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Does anybody know the neurological explanation behind insomnia?

  1. Apr 25, 2003 #1
    Does anybody know the neurochemical explanation behind insomnia?
    Last edited by a moderator: Feb 4, 2013
  2. jcsd
  3. Apr 25, 2003 #2
    Re: Insomnia

    Sleep is a neurochemical and neurophysical process but I'm not sure that there is a specific neurochemical explanation for insomnia, stress can throw off the sleep process, therefore creating an abnormal balance. I'm fairly sure that is the only explanation. That is obviously only for stress-related or short-term insomnia.

    I think long-term insomnia is caused by a general unbalance in the neurochemical system.
  4. Apr 27, 2003 #3


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    Staff: Mentor

    Re: Insomnia

    Its called Dr. Pepper.
  5. Apr 27, 2003 #4
    When you sleep is determined by your Circadian Rythm. This is a sort of bio-rythm that consists of the release of cortisol at different frequencies throughout the day. If you are not releasing cortisol at the proper frequency, then your sleep pattern will be confused. Your cortisol gets infrequent, when you don't follow any kind of schedule for sleeping (staying up late sometimes, and going to sleep early sometimes...), and/or when you use stimulants or depressants, which alter the production of cortisol in your system chemically.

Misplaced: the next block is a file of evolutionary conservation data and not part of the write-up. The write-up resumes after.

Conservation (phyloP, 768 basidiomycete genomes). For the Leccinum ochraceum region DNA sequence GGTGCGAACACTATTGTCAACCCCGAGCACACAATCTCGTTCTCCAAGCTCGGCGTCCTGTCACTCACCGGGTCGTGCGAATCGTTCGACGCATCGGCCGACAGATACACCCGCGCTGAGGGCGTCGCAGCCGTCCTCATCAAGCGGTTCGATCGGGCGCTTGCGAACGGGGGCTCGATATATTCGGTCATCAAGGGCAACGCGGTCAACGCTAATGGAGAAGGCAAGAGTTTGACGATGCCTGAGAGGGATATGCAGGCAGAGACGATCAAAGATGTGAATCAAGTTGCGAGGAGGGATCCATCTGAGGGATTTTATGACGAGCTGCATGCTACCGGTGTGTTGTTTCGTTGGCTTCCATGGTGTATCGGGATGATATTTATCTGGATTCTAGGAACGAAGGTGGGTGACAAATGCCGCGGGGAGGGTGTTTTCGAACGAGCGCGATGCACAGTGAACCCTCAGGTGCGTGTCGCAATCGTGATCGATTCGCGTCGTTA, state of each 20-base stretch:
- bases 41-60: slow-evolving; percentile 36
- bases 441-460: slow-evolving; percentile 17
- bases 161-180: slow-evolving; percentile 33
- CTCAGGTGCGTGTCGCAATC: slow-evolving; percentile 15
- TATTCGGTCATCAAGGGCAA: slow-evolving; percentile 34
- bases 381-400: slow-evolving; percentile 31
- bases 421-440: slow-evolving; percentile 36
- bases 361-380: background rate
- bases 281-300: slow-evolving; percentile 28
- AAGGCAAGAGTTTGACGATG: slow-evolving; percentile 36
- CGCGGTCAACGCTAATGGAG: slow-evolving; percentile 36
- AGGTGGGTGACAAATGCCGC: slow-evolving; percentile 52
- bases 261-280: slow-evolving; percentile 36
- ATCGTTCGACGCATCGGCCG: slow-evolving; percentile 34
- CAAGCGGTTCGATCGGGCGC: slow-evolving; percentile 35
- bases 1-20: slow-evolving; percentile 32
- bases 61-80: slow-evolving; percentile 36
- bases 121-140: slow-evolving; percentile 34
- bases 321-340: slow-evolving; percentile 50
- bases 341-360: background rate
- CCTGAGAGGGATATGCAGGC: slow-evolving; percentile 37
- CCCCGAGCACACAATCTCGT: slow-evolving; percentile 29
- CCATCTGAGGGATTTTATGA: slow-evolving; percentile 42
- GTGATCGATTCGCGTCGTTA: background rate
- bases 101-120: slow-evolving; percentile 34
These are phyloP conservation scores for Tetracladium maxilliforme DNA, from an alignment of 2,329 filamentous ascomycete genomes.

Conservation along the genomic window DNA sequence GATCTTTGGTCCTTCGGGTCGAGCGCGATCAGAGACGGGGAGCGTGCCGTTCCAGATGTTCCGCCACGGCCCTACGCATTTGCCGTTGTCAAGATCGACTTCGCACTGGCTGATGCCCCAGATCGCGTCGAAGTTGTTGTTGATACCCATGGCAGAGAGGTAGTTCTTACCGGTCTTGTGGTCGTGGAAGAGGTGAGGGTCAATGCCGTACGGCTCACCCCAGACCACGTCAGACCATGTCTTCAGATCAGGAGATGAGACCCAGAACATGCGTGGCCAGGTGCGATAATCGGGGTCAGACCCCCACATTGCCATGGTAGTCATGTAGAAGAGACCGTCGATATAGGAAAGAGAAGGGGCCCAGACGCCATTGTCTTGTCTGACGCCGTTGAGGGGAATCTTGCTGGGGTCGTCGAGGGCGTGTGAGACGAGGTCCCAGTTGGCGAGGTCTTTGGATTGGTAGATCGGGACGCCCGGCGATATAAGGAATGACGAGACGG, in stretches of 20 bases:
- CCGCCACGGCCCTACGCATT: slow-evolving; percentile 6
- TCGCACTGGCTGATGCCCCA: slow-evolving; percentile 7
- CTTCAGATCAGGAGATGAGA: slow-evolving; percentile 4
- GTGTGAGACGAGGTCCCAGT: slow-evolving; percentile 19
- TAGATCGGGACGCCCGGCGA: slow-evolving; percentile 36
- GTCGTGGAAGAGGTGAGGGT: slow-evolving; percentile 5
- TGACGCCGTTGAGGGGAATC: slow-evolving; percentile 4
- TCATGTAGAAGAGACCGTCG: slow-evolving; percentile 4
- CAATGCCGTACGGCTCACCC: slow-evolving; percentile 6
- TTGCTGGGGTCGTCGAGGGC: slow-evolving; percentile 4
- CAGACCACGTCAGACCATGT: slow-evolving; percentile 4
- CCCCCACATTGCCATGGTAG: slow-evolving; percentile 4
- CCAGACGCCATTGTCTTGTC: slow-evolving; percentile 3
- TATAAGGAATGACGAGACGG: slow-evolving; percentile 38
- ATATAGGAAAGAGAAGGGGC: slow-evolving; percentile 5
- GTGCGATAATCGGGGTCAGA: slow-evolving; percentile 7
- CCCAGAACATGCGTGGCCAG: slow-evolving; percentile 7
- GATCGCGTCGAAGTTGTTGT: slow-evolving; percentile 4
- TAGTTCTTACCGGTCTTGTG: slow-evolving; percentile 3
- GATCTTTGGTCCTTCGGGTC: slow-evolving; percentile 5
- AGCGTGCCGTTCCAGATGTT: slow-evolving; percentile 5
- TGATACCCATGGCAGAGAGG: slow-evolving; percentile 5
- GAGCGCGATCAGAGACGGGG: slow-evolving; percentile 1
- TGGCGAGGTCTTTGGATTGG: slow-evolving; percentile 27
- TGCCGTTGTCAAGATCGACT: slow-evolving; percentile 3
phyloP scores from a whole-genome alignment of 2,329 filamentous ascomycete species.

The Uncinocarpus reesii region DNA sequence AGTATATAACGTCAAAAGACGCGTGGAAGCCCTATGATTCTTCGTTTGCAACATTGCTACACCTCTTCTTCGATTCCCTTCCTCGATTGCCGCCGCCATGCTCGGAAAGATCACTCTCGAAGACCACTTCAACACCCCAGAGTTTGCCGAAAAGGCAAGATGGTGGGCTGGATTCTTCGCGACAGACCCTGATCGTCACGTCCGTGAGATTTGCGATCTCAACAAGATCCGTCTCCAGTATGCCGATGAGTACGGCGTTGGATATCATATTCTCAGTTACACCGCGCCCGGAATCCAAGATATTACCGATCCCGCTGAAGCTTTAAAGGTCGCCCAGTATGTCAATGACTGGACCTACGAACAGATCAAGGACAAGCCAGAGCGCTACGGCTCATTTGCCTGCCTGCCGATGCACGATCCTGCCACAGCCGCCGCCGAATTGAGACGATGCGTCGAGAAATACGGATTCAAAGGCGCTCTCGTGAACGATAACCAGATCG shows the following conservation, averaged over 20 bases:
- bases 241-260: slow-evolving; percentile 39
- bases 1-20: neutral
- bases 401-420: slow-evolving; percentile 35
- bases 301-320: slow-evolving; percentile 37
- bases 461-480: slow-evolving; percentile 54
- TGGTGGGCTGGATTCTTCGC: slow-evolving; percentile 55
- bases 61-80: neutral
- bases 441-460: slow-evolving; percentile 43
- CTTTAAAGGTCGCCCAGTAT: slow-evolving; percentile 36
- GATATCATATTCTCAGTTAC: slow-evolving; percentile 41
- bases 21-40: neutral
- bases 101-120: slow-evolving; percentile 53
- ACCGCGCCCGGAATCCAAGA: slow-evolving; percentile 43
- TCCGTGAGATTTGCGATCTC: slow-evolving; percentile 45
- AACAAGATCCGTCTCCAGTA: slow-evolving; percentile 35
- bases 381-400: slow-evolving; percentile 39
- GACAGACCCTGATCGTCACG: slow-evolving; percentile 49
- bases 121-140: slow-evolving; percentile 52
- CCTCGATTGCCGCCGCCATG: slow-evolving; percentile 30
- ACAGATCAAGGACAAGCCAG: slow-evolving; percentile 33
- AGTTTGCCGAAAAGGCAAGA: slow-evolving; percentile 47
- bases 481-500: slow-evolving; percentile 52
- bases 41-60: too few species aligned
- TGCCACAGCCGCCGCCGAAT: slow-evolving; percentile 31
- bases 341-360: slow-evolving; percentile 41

I can't give a much more technical response, since I don't know that much about it, but that's my "two cents" for you.
  6. Apr 27, 2003 #5
    hyper acetecholine/neurotransmiters

    Where the thoughts go, the neurotransmitters will follow.

    Where the neurotransmitters gather... so too will the thoughts.
    Its a snowball effect.

    Where the thoughts and the neurotransmitters get together, there will be poor-to-nil sleep.

    Try turning off the thoughts. Sleep will be fair-to-middling.

    Watch the sheep... except for Agnes, the ugly one.
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